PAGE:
After he left school, Harry Gibbons worked on The Woburn Estate as an Under ‘Keeper and lived in Steppingley. On the 10th November 1914, at the age of 19, Harry voluntarily enlisted at the Bedfordshire Training Depot that had been established by the 11th Duke of Bedford in Ampthill. After 7 months of rifle practice, entrenching and route marches, he was posted to fight in France. During his service, Harry was admitted to hospital twice during his service – once, to a hospital in Etretat, for bronchitis and the second time, to a hospital in Boulogne, for a gunshot wound to the back. Both times he recovered and, thanks to the care he received from The Duchess of Bedford and her team of nurses, was able to return to the front.
It was whilst with the 4th Battalion Bedfordshire Regiment and as part of the ‘Hundred Day Offensive” that Harry went into battle at Moerves, France.. On the 27th of September, as the British were making advances towards the Hindenburg support line – the last major defensive position taken up by the German Army during the war sadly Corporal Harry Gibbons lost his life.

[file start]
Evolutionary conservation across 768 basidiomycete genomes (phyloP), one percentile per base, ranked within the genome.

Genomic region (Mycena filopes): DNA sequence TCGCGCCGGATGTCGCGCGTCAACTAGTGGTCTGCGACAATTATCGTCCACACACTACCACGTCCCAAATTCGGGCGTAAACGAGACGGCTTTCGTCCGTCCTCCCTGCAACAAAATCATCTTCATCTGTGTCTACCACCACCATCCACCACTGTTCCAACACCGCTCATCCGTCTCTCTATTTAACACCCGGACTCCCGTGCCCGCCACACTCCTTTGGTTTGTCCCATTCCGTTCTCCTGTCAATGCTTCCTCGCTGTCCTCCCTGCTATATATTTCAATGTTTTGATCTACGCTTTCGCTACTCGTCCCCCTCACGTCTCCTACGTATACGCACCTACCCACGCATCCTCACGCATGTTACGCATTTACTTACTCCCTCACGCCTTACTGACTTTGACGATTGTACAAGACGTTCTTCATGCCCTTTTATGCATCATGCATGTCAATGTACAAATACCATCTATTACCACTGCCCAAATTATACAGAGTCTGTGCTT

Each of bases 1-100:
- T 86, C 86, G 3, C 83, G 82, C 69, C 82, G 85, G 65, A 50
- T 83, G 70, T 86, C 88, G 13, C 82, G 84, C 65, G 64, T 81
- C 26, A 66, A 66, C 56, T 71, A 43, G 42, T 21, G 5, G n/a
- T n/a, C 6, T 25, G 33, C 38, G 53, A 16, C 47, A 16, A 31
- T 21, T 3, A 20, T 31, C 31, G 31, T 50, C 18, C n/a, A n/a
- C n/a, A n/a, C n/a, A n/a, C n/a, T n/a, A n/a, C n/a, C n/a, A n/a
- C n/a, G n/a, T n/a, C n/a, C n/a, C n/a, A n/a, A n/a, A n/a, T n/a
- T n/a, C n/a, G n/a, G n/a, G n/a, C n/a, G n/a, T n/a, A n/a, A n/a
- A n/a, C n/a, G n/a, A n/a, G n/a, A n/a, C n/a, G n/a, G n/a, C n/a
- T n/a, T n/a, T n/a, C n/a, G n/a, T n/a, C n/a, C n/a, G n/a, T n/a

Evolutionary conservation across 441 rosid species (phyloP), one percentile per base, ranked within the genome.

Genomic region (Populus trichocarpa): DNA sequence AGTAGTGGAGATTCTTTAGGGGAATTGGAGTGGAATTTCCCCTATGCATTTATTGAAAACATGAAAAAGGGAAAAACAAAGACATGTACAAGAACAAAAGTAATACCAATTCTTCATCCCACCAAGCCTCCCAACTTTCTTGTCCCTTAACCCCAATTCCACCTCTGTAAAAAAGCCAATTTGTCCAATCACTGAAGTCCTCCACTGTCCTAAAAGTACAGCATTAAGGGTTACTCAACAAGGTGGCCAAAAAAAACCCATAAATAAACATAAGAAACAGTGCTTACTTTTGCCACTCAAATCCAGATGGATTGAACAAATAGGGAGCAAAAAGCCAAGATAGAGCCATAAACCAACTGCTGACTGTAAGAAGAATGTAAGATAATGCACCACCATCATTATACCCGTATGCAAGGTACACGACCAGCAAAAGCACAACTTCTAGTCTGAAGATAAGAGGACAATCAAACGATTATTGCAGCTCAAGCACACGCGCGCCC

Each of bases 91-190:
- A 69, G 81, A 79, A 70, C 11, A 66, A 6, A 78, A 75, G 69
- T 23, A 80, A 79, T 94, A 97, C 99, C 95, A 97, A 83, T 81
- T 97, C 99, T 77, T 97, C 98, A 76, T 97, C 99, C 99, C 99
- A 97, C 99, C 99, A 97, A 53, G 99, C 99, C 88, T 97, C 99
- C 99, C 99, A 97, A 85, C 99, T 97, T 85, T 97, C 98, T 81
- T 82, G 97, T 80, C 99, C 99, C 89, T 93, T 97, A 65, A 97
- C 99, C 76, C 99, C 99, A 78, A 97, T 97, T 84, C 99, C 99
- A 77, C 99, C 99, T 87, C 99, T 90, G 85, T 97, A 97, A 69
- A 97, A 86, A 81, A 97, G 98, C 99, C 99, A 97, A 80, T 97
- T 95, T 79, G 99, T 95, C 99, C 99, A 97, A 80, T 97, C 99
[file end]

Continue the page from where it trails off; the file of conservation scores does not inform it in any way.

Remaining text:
Corporal Gibbons is remembered in the Moeurves Communal Cemetery, in the Church in Steppingley, and, since the restoration of the plaques in 2013, on the Memorial in Ampthill Park.
The team at Woburn Abbey are asking the local community for their help to discover more such stories of local people during World War I.
If you can identify any of the soldiers in this photograph, taken outside of Woburn Abbey Sculpture Gallery, please send an email to ValiantHearts@woburn.co.uk or call 01525 290 333. More information about the forthcoming exhibition can be found at www.woburnabbey.co.uk/valianthearts.